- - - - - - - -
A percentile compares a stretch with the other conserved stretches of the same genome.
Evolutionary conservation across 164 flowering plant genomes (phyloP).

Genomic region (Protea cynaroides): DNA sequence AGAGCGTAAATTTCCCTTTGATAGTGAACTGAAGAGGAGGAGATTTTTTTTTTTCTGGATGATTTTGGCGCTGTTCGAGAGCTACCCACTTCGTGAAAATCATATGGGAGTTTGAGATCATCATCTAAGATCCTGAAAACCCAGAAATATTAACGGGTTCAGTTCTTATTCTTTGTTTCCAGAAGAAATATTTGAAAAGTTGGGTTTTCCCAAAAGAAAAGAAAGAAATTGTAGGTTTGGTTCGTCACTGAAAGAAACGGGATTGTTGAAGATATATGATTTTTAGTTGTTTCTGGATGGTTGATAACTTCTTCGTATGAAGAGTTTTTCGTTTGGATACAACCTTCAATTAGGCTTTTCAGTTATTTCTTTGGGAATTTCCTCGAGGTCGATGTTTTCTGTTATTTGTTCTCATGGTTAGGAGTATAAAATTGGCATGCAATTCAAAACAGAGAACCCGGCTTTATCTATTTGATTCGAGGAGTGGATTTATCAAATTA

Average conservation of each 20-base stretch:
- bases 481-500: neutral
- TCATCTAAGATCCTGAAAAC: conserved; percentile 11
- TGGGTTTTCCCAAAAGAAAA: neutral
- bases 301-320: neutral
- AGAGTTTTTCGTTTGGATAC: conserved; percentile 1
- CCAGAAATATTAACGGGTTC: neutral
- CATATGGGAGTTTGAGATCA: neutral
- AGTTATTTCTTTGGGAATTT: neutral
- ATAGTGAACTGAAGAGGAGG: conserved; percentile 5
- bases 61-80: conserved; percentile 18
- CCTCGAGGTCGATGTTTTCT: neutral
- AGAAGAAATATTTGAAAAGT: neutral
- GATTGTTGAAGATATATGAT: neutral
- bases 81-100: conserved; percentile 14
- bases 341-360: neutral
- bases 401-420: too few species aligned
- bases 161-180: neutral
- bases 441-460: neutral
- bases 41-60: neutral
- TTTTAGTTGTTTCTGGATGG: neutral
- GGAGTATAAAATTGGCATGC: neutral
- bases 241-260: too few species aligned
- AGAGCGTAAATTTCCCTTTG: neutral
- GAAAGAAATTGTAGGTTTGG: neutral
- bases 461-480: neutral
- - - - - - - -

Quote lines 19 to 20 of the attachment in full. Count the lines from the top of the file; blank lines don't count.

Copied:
- bases 341-360: neutral
- bases 401-420: too few species aligned